The Church in Identity Crisis

By: Rev. Craig Shepperd

Abstract: This essay is about the opportunity that the current COVID-19 crisis presents the church to reclaim her missional identity. It suggests that the Church has grown so comfortable in doing church that we forgot to be the church. This doing has since become what we now mean when we refer to church. It is very individualistic and compartmentalized, and it is driven by programs.

The Chinese character for expressing the idea of “crisis” combines two other characters: the one for “danger” and the other for “opportunity.” I would suggest in terms of identity, this is exactly what the COVID-19 crisis provides the Church as well: danger and opportunity. Without going into needed detail as to how we got here, the Church has slipped into some dangerous patterns that should cause us to question our identity. After all, what is the Church to do if it cannot meet together in order to go through the religious routine? While I am very much in favor of us meeting together, it seems like some really good habits have compromised our very reason for existence.

In his book, Adoptive Youth Ministry, Chap Clark describes how an idea evolves. “For an idea to go anywhere, it must have some sort of structure to give it legs.”[1]  Structures are not only important; they are good, that is, as long as the idea remains dynamic and is given room to breed other ideas. The Church was/is God’s idea. An idea that would empower the Body of Christ through the work of the Holy Spirit to scatter into the world as His agents of mission, justice, and grace. However, the idea of the Church has become institutionalized, thus stifling the dynamic movement of the Spirit that brings a hotbed of creativity for the sake of mission. So, today, many of us are more concerned about when the next time we will be able to get back together in our building, as opposed to how God may mobilize the Church for mission in this present day. Why? Because our somewhat privatized, individualistic practice of religion holds the identity of the Church hostage.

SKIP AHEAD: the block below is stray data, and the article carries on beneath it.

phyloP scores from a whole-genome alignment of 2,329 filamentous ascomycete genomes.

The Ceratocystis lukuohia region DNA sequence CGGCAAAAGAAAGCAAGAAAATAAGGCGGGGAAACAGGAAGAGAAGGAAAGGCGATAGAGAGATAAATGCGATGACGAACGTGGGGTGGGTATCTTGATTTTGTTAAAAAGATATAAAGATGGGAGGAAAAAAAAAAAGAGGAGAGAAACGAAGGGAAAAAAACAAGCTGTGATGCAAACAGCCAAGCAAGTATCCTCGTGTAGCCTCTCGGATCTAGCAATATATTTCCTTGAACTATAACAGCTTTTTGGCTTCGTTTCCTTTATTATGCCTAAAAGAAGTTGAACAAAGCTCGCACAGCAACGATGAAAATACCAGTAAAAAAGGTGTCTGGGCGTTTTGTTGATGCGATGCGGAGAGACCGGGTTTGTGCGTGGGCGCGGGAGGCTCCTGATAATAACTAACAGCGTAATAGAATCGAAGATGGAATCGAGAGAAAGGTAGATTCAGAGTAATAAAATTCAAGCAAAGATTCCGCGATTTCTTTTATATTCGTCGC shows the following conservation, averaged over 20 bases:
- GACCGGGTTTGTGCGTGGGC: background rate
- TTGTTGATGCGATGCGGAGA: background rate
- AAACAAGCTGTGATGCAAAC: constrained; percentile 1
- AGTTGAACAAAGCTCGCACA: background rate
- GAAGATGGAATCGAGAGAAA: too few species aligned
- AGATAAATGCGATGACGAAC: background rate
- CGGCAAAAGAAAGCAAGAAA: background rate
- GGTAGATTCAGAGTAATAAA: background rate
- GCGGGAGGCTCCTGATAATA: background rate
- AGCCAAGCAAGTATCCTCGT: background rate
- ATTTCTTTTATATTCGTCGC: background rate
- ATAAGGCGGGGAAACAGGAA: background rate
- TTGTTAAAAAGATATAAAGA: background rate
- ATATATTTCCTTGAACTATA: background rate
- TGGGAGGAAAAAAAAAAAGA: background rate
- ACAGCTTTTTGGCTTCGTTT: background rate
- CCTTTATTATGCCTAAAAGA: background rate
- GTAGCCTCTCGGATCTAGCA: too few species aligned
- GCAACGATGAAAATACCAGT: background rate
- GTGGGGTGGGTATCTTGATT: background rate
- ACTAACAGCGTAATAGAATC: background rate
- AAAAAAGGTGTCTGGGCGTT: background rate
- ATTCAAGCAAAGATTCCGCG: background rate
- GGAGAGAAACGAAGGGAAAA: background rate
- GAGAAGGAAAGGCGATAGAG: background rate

Sure, we say we know the Church is the people and the building just a location, but truth be told we are bound by a place of residence. Darrell Gruder suggests, “the church must ask, are our structures and our assumptions about the church’s nature and purpose no longer suited to the time and place in which we currently live? Might it be that both our organization and presuppositions have been dislodged from the moorings in the biblical message?[2]

If we perpetuate the status quo, the Church in many ways will continue to be obsolete (not the message). However, this crisis presents us the opportunity to re-imagine what it means to be called together for the sake of the world[3], not just our own. In these days may we re-learn who Christ is and what his life in ministry was all about.[4] May the Church reemerge as a presence in our culture, not from a place of privilege,[5] but out of a vocation that calls us to embody Jesus’ love engaged in mission and restoring relationship. Mission is not a program, and it is not optional. “The church’s essence is missional, for the calling and sending action of God forms her identity.”[6] Let us, then, as the Church, live into the sending activity of God.

[1] Chap Clark. Adoptive Youth Ministry. (Grand Rapids, MI: Baker Academic), 2016. 13.

[2] Darrell L. Gruder. Missional Church: A Vision for the Sending of the Church in North America. (Grand Rapids, MI: Eerdmans), 1998. 78-79.

[3] Genesis 12:2; Hosea 1:10; 1 Peter 2:9.

[4] Luke 4:18-19; Luke 19:10; John 4:34; John 6:38-39; John 10:10; John 17; Philippians 2:6-11.

[5] The church in the US insists on going back and re-establishing its place as the moral compass in society. However, the avenue that is commonly used is not missional. It is political. This is rarely, if ever the posture of the Church of Jesus Christ. Therefore, we must not navigate our mission in hopes that the empire will grant us authority, but remember our mission is demonstrated and power is given through Jesus’ work on the cross and culminates in his resurrection.

[6] Gruder, 82.

Taken from Rev. Craig Shepperd’s website

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